What About Its Fuel Economy?
Official EPA fuel economy numbers are still forthcoming, but Toyota's own projections rate the new Prius at 52 mpg combined (54 city/50 highway), a 2-mpg improvement over the outgoing model. Note that the 2016 Prius' numbers were divined in adherence of the EPA's more rigorous testing guidelines that take effect for 2017 models.
Eco models are projected to achieve 56 mpg combined (58 city/53 highway), courtesy of lower-rolling-resistance tires and a slight weight reduction. While the Eco's fuel-sipping ways are impressive, the savings may not pencil out for some buyers, as at today's fuel prices it would take more than a decade for the Eco model's fuel savings to pay off its $500 purchase premium over the base 2016 Prius.
How Does It Drive?
Our drive of the 2016 Prius was limited to the boulevards and freeways in Laguna Beach, California, but this much is clear: The new Prius picks up its feet with more sophistication than the old car. The ride quality has far less busy-ness at the rear and the car steers along your intended path more faithfully than the 2015 model we drove it back to back against.
It moves off the line briskly, leaving us with no reason to doubt Toyota's acceleration claims. It also blends its regenerative and friction brakes more seamlessly, and the engine has noticeably better noise isolation. Wind noise was prominent at the A-pillars, however.
The new car's newfound adroitness simply makes it drive like a more expensive car, and it's the kind of improvement that's noticeable even in routine driving well below the ultimate limit of tire grip. It's no sports car, of course, but the changes to the rear suspension have produced a real difference you can feel by the seat of your pants every time you drive it.
What's the Interior Like?
There's no question that the exterior styling, to be charitable, has a face only Mother Toyota could love. Fortunately, the revisions to the interior will be more universally well received. The first thing you notice is the new car's lower seating position. The hip point is a significant 2.3 inches lower, so sitting in a Prius no longer feels like you're perched atop a stack of phone books. Headroom is more generous than in the old car, too. There's a telescoping wheel as standard, but its adjustment range is limited.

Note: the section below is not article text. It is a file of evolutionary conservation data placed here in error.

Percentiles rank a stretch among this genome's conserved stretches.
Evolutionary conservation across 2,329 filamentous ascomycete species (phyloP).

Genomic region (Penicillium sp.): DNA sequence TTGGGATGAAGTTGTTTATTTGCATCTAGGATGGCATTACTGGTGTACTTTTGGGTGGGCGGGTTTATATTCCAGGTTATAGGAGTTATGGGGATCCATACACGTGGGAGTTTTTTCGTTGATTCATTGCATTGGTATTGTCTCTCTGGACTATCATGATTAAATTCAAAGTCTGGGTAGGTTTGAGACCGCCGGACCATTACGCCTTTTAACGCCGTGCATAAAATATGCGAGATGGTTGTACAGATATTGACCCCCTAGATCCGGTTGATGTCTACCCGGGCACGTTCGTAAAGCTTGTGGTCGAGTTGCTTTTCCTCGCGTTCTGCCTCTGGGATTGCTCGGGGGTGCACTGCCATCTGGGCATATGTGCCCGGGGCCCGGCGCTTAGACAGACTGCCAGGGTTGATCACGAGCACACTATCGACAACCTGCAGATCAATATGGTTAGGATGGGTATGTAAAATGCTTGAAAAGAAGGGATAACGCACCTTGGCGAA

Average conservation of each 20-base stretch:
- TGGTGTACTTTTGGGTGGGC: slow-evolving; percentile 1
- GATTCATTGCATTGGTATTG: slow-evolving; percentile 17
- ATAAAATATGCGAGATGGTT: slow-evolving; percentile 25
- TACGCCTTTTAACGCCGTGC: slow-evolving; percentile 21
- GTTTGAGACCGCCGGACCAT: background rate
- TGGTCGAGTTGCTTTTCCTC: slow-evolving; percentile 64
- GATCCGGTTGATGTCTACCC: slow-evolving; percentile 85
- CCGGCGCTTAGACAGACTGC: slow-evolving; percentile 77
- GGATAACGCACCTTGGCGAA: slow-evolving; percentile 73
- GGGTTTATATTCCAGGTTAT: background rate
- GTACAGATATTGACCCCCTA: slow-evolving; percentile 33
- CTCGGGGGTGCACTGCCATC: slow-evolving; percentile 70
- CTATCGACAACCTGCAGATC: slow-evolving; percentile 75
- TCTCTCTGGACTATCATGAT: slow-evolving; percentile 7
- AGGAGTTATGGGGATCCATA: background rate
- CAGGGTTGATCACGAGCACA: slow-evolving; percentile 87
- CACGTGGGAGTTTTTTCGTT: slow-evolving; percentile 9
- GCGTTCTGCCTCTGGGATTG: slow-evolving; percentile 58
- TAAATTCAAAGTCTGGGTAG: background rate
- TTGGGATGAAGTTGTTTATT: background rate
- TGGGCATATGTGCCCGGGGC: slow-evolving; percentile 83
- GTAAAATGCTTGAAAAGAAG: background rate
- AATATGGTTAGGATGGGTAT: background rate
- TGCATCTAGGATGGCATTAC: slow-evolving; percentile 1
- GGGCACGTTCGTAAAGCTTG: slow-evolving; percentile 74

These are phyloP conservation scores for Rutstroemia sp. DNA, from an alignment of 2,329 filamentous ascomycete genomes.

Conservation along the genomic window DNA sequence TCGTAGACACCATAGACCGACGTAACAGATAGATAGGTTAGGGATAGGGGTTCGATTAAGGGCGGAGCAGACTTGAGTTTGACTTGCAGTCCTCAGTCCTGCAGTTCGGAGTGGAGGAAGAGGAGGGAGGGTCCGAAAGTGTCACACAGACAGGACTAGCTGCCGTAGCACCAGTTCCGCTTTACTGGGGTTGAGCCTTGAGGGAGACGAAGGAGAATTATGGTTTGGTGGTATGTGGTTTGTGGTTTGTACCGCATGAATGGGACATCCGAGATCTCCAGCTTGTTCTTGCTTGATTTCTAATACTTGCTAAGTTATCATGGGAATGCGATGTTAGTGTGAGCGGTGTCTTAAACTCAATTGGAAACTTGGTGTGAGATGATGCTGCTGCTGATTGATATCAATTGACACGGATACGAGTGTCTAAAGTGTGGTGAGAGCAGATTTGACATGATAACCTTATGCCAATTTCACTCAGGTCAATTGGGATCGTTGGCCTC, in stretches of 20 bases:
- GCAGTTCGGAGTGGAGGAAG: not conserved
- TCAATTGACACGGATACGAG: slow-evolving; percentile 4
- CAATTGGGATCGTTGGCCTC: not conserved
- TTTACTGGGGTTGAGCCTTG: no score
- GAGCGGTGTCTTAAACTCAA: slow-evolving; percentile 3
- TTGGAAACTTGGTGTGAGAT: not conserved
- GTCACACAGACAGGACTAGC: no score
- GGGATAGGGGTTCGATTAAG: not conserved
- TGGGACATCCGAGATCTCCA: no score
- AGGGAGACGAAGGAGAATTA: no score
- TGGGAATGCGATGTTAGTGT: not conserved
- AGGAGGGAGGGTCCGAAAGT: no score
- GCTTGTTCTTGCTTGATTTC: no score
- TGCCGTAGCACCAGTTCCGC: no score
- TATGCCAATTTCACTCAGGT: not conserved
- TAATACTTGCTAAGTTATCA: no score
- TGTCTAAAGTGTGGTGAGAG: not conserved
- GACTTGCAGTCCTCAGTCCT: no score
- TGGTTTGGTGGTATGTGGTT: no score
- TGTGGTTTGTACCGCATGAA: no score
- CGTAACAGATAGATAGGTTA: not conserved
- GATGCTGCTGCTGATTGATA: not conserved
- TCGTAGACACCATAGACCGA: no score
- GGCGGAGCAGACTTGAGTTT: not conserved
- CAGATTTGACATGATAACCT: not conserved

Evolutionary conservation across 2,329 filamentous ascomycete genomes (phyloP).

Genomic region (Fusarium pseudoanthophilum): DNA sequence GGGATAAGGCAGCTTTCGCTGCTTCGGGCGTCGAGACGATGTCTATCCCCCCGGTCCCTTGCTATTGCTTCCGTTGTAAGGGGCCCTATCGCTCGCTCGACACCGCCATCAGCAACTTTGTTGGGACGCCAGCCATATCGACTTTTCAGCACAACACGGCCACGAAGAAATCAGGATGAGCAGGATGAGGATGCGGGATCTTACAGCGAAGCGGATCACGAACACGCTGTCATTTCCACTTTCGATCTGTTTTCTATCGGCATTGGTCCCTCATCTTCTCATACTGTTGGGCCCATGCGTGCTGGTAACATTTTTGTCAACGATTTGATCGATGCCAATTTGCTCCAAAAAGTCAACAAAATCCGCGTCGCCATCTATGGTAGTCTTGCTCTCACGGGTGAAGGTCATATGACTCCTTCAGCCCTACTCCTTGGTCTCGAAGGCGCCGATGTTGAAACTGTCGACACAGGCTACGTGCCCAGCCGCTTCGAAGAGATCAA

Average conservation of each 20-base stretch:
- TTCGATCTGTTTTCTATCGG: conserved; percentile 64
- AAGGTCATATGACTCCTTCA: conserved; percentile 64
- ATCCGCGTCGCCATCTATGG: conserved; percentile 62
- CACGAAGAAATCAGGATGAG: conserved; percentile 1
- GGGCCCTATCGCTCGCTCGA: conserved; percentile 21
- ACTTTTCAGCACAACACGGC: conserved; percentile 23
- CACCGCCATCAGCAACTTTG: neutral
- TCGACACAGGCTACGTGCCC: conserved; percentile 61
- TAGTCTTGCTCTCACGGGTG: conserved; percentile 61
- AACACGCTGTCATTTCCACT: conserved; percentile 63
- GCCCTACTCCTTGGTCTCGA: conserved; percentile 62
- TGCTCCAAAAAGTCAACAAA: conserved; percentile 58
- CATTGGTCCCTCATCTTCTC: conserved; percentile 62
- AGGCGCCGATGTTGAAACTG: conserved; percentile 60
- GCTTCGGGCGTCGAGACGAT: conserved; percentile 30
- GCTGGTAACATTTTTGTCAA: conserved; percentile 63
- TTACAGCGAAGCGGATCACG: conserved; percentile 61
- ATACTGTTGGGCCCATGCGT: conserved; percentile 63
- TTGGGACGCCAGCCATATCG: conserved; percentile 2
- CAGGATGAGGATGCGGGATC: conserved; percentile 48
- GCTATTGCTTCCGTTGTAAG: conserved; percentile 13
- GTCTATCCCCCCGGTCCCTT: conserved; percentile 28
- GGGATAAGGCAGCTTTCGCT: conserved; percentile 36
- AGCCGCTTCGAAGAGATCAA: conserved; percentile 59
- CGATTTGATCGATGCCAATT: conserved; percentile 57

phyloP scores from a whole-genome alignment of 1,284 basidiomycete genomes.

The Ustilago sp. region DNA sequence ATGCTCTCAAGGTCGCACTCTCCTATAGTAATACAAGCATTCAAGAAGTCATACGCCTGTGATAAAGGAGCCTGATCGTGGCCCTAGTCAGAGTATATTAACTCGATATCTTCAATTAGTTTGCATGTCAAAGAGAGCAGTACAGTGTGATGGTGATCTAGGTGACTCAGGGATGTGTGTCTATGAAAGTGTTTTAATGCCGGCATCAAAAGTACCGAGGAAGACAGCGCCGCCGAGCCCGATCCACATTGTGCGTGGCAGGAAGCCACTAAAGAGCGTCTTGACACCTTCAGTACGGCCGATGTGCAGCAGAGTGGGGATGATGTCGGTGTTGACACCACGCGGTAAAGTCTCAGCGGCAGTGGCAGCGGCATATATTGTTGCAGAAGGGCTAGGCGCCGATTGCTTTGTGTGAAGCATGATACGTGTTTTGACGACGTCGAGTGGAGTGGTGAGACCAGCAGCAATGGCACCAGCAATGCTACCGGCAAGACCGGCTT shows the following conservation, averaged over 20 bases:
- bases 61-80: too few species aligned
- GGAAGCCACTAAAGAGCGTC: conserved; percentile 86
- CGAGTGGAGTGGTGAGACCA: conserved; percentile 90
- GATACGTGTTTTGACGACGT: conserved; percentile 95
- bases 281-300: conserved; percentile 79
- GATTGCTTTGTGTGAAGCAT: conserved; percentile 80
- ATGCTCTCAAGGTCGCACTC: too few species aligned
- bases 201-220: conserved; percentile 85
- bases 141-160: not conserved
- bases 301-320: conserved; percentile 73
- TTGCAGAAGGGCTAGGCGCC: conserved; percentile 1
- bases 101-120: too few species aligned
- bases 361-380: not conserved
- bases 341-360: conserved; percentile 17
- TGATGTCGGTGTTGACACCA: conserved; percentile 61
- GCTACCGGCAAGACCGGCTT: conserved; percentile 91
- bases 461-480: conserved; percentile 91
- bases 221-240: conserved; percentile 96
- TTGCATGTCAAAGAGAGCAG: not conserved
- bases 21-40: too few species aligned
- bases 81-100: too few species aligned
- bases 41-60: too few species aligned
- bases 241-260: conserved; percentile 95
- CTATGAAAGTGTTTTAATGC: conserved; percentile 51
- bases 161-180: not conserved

The outgoing car's floating center console was binned, which opens up the sense of space in the cabin. Materials are now noticeably less cheap-looking (and feeling), while the full-color central information display is much easier to read than the outgoing monochrome blue-green affair.
Cargo volume has grown appreciably to 24.6 cubic feet (27.3 cubic feet for models without a spare tire), an increase of 3.0 cubic feet over the old Prius. This comes at the price of a decrease in backseat legroom.
What Features Come Standard?
Standard equipment on the 2016 Toyota Prius includes keyless entry, full LED lighting, a 6.1-inch touchscreen, Bluetooth compatibility and active grille shutters. Higher trim levels are equipped with power seats, 17-inch wheels, a more capable and larger multimedia system and wireless smartphone charging (assuming you have a Qi case).
Optional equipment available in various packages includes semi-automated parking, a moonroof and a head-up display. Tech-seeking buyers should turn their attention to the Prius Three and Four, which offer adaptive cruise control, automatic high beams and a collision prevention system that can detect and respond to pedestrians. These higher trim levels also have blind spot detection and rear cross-traffic alerts as standard equipment.
How Much Does It Cost?
Base prices range from $25,035-$30,835, both of which are unchanged from last year's car. Considering the tangible improvements made to the model, holding the line on pricing is a pleasant surprise.